Tennesse regulators met Wednesday to discuss a series of action items, including measures impacting the use of official league data and the much-maligned 10% hold mandate for operators in the state.
Tennessee’s Sports Wagering Advisory Council (SWAC) did do some housekeeping, including the approval of a sports betting operator license for Fanatics Sportsbook. When it came to the issue of official league data mandates and the hold requirement though, the staff recommended to the committee that these matters were the purview of the state legislature.
Superbook and Betly oppose official data mandate on in-game betting
Betly and Superbook appealed to SWAC to reconsider the regulations mandating official league data for in-game betting. In particular, the two operators cited the NFL data provider Genius Sports as too expensive to be tenable. SWAC Executive Director Mary Beth Thomas explained to the council that part of the problem is that Genius does not offer piecemeal options for NFL betting data, which can drive up the price for operators only intending to use parts of the data package offered.
“I think the bottom line here is that these are highly sophisticated tech companies that are engaged in the complex business of sports wagering. Many sports books are using Genius Sports for data throughout the country, even in states that do not make mention of official league data,” she said. “This tells me that there are some operators who believe that the services are very worthwhile to their business. On the other hand, we have two experienced operators that do not believe they need the services offered by Genius. This tells me that there may be other viable options.”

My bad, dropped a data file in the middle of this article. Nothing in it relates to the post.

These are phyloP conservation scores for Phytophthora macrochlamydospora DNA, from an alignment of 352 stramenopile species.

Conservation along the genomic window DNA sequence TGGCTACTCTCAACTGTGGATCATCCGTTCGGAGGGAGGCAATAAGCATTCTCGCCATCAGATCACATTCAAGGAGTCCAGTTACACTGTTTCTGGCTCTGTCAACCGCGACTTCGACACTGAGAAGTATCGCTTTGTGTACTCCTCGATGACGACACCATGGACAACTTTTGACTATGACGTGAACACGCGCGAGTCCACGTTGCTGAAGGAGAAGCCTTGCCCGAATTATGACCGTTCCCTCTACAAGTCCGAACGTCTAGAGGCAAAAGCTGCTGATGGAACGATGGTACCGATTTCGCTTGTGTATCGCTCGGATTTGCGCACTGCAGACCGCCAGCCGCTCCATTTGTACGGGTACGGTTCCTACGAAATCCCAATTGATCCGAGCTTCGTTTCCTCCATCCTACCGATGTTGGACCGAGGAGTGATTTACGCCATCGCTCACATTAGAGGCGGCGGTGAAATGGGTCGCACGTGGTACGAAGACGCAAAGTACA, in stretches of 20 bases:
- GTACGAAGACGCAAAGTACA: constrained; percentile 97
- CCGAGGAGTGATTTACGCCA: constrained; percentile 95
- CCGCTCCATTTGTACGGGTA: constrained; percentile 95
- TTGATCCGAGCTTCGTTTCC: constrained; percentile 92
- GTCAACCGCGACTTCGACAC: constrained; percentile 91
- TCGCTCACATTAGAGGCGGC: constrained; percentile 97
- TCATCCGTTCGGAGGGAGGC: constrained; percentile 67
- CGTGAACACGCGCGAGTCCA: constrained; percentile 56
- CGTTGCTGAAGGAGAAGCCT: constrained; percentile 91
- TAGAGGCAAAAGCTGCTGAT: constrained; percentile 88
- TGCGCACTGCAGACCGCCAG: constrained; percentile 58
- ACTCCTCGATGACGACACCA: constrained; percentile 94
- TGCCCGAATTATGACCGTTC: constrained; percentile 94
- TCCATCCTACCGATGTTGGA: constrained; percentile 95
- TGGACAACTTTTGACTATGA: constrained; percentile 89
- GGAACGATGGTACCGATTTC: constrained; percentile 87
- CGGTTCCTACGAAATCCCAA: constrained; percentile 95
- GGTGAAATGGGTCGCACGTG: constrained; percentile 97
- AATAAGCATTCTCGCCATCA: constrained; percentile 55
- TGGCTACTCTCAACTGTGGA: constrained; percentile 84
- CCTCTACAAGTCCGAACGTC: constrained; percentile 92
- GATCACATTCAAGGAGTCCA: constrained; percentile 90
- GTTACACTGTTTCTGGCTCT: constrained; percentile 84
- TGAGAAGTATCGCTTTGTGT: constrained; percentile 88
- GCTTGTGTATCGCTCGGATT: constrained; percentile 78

Thomas said it was a complex issue that is rooted in the nature of the way the Tennessee laws are written. With that in mind, she said this is an issue she recommended the legislature consider acting to revise the mandate.
SWAC Chairman William Orgel agreed with Thomas that the council lacks the authority to address the issue. The two also agreed that changing the provision around the mandate that operators who do not maintain an average 10% hold is also the task of state lawmakers.
Many TN sportsbooks again missed 10% hold mandate
Thomas admitted multiple operators failed to hit this mandate two years in a row and noted SWAC’s past concerns about operators not abiding by state rules. Of particular note was that the state lost out on $11.6 million in tax revenue because of a failure to meet these targets.
“After multiple discussions over the past couple of weeks with representatives of the sports betting industry and specifically with representatives of those who are in that category for two years in a row, I feel competent and have been given appropriate assurances…I believe that the industry is willing to come to the table to work out the details of a legislative fix,” Thomas said.
She added that lawmakers are open to adding a fix to the language as part of a sports betting clean-up bill to take through the legislative process.